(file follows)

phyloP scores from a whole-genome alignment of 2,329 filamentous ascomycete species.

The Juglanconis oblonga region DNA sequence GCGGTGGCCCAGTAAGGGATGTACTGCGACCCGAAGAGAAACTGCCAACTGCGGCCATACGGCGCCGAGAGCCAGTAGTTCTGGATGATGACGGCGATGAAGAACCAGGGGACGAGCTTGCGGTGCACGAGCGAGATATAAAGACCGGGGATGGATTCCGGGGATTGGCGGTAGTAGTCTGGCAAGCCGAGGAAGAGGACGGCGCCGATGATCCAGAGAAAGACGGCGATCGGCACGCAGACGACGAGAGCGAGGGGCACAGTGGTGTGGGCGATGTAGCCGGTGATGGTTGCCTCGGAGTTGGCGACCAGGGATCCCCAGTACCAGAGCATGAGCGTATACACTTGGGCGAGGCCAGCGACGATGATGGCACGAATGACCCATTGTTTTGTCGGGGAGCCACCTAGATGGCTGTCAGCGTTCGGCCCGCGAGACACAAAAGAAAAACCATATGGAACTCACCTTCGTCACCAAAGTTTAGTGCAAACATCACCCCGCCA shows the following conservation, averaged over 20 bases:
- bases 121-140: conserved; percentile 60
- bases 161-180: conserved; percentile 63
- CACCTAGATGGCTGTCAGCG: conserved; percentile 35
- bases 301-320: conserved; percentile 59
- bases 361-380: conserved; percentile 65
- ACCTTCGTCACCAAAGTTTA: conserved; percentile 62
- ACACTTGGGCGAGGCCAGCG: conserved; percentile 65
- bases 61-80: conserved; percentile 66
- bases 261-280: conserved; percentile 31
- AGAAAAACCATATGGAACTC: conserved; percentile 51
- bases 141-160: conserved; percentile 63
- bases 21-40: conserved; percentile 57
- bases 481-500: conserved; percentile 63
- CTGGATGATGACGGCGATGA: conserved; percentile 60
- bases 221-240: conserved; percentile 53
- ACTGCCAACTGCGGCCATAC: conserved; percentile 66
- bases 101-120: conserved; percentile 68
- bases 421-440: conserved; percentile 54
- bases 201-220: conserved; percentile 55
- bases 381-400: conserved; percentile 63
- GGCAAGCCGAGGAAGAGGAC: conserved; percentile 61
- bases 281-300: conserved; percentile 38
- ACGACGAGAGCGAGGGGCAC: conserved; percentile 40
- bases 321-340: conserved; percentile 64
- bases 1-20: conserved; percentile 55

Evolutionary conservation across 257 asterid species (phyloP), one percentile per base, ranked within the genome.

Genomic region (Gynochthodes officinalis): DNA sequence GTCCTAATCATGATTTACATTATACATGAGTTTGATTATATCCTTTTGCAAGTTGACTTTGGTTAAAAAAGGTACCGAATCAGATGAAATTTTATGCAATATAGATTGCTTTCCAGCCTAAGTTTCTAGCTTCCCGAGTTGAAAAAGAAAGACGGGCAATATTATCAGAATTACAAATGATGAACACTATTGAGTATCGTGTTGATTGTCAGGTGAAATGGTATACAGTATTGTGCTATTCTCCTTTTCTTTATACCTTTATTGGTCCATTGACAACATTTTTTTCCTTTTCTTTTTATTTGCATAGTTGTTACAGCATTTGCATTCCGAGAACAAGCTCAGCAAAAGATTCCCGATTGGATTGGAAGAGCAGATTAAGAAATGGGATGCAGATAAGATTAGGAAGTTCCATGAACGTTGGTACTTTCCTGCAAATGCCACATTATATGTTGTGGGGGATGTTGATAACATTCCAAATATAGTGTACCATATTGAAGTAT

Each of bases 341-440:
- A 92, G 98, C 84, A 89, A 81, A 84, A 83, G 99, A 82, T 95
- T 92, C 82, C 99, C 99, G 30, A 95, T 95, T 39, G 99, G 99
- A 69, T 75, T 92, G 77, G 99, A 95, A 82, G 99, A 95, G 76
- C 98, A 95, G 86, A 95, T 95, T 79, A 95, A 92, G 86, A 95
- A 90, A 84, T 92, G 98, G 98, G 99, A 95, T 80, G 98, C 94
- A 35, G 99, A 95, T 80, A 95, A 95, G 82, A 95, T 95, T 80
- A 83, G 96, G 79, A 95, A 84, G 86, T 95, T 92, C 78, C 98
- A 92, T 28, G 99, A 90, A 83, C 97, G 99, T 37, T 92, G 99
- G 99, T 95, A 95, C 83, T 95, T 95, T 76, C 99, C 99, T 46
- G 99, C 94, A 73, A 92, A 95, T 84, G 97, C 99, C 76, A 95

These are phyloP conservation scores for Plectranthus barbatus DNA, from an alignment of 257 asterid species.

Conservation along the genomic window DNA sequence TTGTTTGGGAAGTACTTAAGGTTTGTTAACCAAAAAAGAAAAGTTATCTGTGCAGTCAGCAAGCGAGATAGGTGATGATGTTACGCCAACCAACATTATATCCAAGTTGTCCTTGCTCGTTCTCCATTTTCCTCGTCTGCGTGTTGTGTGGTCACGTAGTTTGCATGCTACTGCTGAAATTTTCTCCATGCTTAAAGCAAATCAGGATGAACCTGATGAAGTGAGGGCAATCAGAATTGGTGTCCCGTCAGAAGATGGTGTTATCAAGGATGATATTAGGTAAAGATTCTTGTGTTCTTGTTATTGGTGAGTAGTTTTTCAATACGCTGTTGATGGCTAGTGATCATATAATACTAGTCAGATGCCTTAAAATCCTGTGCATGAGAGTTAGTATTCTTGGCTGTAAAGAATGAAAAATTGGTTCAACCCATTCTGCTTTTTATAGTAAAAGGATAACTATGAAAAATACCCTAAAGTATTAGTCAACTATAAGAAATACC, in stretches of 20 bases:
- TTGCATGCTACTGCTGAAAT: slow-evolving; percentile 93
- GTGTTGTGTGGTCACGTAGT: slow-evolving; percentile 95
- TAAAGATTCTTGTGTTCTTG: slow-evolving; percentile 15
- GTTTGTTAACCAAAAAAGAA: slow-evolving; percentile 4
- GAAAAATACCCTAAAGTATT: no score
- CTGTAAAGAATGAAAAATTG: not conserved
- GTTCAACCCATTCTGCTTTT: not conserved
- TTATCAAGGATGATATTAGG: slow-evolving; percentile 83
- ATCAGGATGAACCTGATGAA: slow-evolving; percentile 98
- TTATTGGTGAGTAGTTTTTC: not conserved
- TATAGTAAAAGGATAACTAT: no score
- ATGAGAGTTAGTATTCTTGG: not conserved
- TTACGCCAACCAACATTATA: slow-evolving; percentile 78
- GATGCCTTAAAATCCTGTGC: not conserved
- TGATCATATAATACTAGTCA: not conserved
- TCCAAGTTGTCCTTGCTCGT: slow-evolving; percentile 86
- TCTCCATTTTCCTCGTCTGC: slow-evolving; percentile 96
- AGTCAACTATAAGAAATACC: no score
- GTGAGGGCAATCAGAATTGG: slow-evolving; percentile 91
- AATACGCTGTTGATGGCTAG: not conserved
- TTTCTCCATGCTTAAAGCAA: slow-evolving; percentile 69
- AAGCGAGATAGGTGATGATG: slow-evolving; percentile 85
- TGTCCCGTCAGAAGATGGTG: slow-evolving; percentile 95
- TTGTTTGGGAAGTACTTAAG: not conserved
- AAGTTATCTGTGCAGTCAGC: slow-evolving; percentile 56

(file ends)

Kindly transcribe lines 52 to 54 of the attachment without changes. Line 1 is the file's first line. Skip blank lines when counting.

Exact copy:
- TTATTGGTGAGTAGTTTTTC: not conserved
- TATAGTAAAAGGATAACTAT: no score
- ATGAGAGTTAGTATTCTTGG: not conserved